CLINTON -- As Lewis Compton took his first steps on the Reo Ambulator at Clinton NHC HealthCare, he was the first person in the country to do so.

The Reo Ambulator is a machine built by Israel-based company Motorika that simulates walking for people who otherwise wouldn't be able to, and it incorporates an augmented reality component where the walker can play games while using it. 

The machine fell into the hands of staff at Clinton NHC because of an existing relationship Arik Avni, vice president of clinical affairs with Motorika, had with Cheryl Bosler, director of rehabilitation at Clinton NHC.

"We had trialed a device for him seven or eight years ago, so he contacted us to trial this Reo Ambulator," Bosler said. "It's robotic, it's new, it's innovative -- we couldn't say no. We were excited." 

Avni said Clinton NHC was the first facility in the United States to receive the machine in May, and it will continue to test the machine for Motorika through the end of the year. 

"It can just teach you how to walk -- it teaches you the normal gait pattern with a lot of repetition," Avni said. "It allows you to teach the brain, to accelerate the recovery process, to allow more intensive therapy, to allow a better learning process, to motivate the patient with virtual reality games." 

Generally, a patient that must relearn how to walk or exercise stationary muscles would need several nurses to help move the leg muscles, but the Reo Ambulator moves the patients muscles without the help of nurses, as well as tracks the patient's movement data.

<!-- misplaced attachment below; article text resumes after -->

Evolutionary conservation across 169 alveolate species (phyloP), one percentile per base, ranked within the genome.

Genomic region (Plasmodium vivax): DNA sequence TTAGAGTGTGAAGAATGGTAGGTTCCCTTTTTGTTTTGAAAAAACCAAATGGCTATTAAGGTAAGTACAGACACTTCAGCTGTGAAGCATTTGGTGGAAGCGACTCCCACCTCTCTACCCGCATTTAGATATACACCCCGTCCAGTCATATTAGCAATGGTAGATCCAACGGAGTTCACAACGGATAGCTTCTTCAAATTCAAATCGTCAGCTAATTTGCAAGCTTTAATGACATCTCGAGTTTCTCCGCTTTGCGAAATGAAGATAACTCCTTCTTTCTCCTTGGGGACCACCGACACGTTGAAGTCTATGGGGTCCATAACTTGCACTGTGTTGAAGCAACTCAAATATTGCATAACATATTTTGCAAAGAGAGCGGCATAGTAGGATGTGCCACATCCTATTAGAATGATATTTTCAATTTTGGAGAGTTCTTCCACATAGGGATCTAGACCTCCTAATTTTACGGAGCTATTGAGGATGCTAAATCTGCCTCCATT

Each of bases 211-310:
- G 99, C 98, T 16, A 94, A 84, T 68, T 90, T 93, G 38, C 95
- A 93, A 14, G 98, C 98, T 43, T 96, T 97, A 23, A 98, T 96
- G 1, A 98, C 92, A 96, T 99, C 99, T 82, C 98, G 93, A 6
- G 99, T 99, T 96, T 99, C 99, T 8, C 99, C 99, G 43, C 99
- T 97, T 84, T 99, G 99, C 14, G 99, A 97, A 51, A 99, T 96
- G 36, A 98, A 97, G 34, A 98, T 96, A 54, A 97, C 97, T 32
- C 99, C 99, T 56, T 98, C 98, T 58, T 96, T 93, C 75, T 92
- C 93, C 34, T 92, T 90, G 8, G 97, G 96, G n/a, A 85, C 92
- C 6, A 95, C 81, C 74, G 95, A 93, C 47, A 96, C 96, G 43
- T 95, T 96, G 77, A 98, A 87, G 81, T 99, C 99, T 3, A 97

"Here, you are measuring the process all the time," Avni said. "It's very important now when you are really working with an insurance company to show them, to validate that you improved objectively."

Avni said the device can be used to help a variety of patients -- from those that are relearning how to walk to patients who will might never be able to walk again.

"By using this repetition with active participation, you can really change the brain pathways and structure," Avni said. 

For the first time in 14 years, Compton, an assistant principal at Laurens High School, was able to stand and simulate walking since a deer hunting accident that injured his spine and left him paralyzed. 

"It was a really good feeling to be able to see your legs actually working and moving again," Compton said. 

Compton has devices at home that help stimulate his leg muscles, but nothing that feels as close to walking as the Reo Ambulator.

"It's a real good feeling psychologically, and to be upright -- that's a good feeling. Seeing your legs walking and moving is just a good feeling," Compton said. "This is the movement part of it that's so incredibly, I guess, therapeutic. It might not be so much rehabilitative to me, but therapeutic. It just makes you feel good, to be honest with you."

Compton said if he had access to the machine 14 years ago, while he might not have regained the ability to walk, it certainly would have improved his morale and physical fitness.

"Just being upright and having weight on your legs, it helps not only with the therapeutic, but also with your bones," Compton said. "Because you lose bone density by not putting any weight (down), so any weight bearing on your bones -- it's good for my legs to keep the bone density from going away." 

While Compton walked on the device Wednesday afternoon, patients gathered to watch it in motion.

"The patients here at the center, the community... they've been very excited," Bosler said.  

Contact Ariel Gilreath at 864-943-5644 or follow on Twitter@IJARIELGILREATH.